Today, I will share with you a snippet of that presentation.
As we all know food, clothing and shelter are the three main needs of a human being, food being at the top of the priority list. For many elite athletes, milk, eggs, oatmeal, bananas, oranges and sweet potatoes are always on their shopping list.
Providing a generous helping of nutritious calories per glass, easily consumed, rich in both casein and whey proteins, packed with the electrolyte minerals magnesium, potassium and calcium, and rounded out with vitamins A, B and D, whole milk could be considered a perfect mass gain food.
Containing a hefty dose of fat to boost testosterone production (to support quality body weight gains), the ubiquitous cow juice, an old-school bodybuilding favourite, has unfortunately fallen out of favour with many of today’s iron brethren.
With the advent of low fat, high protein supplements, milk, a standalone complete protein beverage, is today more commonly used to accompany our favourite breakfast cereals. My solution: have the best of both worlds – supercharge your next shake by mixing it with whole milk.
Eggs are just so nutritious and the perfect food to have for breakfast. They’re high in protein, good in fat and the yolks are rich in carotenoids, a nutrient that can help eye health.
At about 100 calories a piece, bananas are a great source of easy-to-digest sugar and natural electrolytes. They may not be as convenient as bars or gels, but they’re a good option for people who are looking for a natural, less-processed alternative that basically does the same thing.
They’re also a favourite post-workout recovery food, and for good reason: One medium banana contains 422 mg of potassium, which your body needs to regulate fluids and prevent muscle cramps and spasms. Because you sweat out potassium during physical activity, it’s important to replenish as soon as possible afterward.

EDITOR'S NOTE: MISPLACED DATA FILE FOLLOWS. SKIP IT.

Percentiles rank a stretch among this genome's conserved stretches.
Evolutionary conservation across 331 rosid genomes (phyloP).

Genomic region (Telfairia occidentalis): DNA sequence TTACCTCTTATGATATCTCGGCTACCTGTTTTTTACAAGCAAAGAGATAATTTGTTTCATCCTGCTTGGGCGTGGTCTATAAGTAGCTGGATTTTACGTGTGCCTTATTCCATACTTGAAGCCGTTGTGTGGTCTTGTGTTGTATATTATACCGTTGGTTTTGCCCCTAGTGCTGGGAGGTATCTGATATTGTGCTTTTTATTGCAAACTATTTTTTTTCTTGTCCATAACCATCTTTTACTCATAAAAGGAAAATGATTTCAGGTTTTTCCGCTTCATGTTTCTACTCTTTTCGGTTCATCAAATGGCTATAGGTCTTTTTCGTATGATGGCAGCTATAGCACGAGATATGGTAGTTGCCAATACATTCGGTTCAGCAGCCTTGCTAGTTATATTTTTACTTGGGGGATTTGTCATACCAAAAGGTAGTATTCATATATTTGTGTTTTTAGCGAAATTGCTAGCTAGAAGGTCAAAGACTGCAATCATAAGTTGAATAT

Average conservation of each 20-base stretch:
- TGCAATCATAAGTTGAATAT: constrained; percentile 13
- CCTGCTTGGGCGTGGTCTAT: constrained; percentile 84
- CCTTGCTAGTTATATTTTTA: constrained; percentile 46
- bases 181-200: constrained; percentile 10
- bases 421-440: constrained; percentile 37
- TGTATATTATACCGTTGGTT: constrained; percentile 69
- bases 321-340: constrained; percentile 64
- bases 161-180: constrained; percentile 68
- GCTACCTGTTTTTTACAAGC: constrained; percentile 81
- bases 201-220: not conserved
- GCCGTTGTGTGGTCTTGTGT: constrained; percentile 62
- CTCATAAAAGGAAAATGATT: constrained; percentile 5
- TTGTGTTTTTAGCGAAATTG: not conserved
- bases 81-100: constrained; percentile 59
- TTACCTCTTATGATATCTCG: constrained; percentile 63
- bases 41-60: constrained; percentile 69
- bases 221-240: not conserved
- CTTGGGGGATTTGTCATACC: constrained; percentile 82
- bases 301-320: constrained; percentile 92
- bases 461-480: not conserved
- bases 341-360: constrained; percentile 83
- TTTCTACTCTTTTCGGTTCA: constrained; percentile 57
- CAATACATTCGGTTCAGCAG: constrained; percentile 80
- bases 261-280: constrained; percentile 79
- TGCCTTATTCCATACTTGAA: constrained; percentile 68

Oatmeal not instant oats…
A versatile breakfast staple, oatmeal is a great source of carbohydrate energy for athletes, plus it’s high in fibre, which keeps you full longer and helps maintain glucose levels. In addition, it’s 100 percent whole grain, which may reduce the risk of heart disease.
Instant oats have a glycemic index of 83, compared to 55 for the regular oatmeal. This means that the instant option is more likely to cause an insulin spike, which will cause you to store all those carbs as flab.
Another athlete-friendly food that comes pre-wrapped is oranges. Oranges are rich in vitamin C to help with healing and boost the immune system. They’re also juicy and refreshing, which make them a great snack at halftime.
Sweet potatoes aren’t called ‘sweet’ for nothing. When cooked, they have a buttery flavour that doesn’t need added sugar. The naturally occurring sugars in vegetables like sweet potatoes and beets are bundled with other nutrients and dietary fibres, which make them a healthier option than processed foods packed with added sugar. The fibre fills you up faster, which may help you avoid overindulging.
You’re smart to eat sweet potatoes, and may get smarter still, since they’re full of vitamin B-6. This important vitamin is involved in the production of neurotransmitters, chemicals that help signals move from one brain cell to another. One study suggested that higher intakes of vitamin B-6 from food sources may play a role in maintaining mental health. Far from being a one-hit dietary wonder, vitamin B-6 also plays a crucial role in enzyme reactions involved in protein, carbohydrate, and fat metabolism.